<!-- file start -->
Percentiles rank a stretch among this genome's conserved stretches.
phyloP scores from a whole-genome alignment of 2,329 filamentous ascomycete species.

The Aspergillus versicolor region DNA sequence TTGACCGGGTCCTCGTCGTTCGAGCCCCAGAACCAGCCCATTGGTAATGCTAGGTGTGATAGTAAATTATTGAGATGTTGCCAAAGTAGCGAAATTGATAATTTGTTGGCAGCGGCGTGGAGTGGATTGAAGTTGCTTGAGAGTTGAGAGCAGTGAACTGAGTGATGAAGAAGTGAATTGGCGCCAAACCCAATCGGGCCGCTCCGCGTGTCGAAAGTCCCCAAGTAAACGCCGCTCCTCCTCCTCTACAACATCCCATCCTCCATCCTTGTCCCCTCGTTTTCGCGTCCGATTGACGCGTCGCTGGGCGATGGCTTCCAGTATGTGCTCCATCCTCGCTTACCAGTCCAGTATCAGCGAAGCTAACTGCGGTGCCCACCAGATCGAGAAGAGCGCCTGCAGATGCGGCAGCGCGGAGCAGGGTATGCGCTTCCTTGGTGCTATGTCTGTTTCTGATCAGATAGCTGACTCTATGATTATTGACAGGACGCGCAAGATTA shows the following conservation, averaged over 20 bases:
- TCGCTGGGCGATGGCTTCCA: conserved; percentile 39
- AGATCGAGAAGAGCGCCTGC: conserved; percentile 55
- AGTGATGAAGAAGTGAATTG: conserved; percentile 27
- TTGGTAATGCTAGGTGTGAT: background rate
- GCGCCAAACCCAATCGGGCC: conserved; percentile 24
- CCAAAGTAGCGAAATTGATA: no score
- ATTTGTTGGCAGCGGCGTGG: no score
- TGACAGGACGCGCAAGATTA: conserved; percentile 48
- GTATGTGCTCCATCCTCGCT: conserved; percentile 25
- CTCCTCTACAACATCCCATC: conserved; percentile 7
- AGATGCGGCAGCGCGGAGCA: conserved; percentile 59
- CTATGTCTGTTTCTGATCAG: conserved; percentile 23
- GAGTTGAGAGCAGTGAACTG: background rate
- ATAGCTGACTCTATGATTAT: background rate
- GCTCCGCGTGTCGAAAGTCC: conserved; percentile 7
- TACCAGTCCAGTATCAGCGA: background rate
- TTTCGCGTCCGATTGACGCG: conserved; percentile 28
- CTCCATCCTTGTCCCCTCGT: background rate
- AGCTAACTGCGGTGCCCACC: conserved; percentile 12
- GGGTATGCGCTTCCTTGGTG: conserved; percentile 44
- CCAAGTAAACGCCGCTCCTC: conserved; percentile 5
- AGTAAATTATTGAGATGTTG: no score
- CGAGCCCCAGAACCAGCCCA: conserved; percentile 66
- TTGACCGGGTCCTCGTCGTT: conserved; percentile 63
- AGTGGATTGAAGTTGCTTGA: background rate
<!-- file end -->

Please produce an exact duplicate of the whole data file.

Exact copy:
Percentiles rank a stretch among this genome's conserved stretches.
phyloP scores from a whole-genome alignment of 2,329 filamentous ascomycete species.

The Aspergillus versicolor region DNA sequence TTGACCGGGTCCTCGTCGTTCGAGCCCCAGAACCAGCCCATTGGTAATGCTAGGTGTGATAGTAAATTATTGAGATGTTGCCAAAGTAGCGAAATTGATAATTTGTTGGCAGCGGCGTGGAGTGGATTGAAGTTGCTTGAGAGTTGAGAGCAGTGAACTGAGTGATGAAGAAGTGAATTGGCGCCAAACCCAATCGGGCCGCTCCGCGTGTCGAAAGTCCCCAAGTAAACGCCGCTCCTCCTCCTCTACAACATCCCATCCTCCATCCTTGTCCCCTCGTTTTCGCGTCCGATTGACGCGTCGCTGGGCGATGGCTTCCAGTATGTGCTCCATCCTCGCTTACCAGTCCAGTATCAGCGAAGCTAACTGCGGTGCCCACCAGATCGAGAAGAGCGCCTGCAGATGCGGCAGCGCGGAGCAGGGTATGCGCTTCCTTGGTGCTATGTCTGTTTCTGATCAGATAGCTGACTCTATGATTATTGACAGGACGCGCAAGATTA shows the following conservation, averaged over 20 bases:
- TCGCTGGGCGATGGCTTCCA: conserved; percentile 39
- AGATCGAGAAGAGCGCCTGC: conserved; percentile 55
- AGTGATGAAGAAGTGAATTG: conserved; percentile 27
- TTGGTAATGCTAGGTGTGAT: background rate
- GCGCCAAACCCAATCGGGCC: conserved; percentile 24
- CCAAAGTAGCGAAATTGATA: no score
- ATTTGTTGGCAGCGGCGTGG: no score
- TGACAGGACGCGCAAGATTA: conserved; percentile 48
- GTATGTGCTCCATCCTCGCT: conserved; percentile 25
- CTCCTCTACAACATCCCATC: conserved; percentile 7
- AGATGCGGCAGCGCGGAGCA: conserved; percentile 59
- CTATGTCTGTTTCTGATCAG: conserved; percentile 23
- GAGTTGAGAGCAGTGAACTG: background rate
- ATAGCTGACTCTATGATTAT: background rate
- GCTCCGCGTGTCGAAAGTCC: conserved; percentile 7
- TACCAGTCCAGTATCAGCGA: background rate
- TTTCGCGTCCGATTGACGCG: conserved; percentile 28
- CTCCATCCTTGTCCCCTCGT: background rate
- AGCTAACTGCGGTGCCCACC: conserved; percentile 12
- GGGTATGCGCTTCCTTGGTG: conserved; percentile 44
- CCAAGTAAACGCCGCTCCTC: conserved; percentile 5
- AGTAAATTATTGAGATGTTG: no score
- CGAGCCCCAGAACCAGCCCA: conserved; percentile 66
- TTGACCGGGTCCTCGTCGTT: conserved; percentile 63
- AGTGGATTGAAGTTGCTTGA: background rate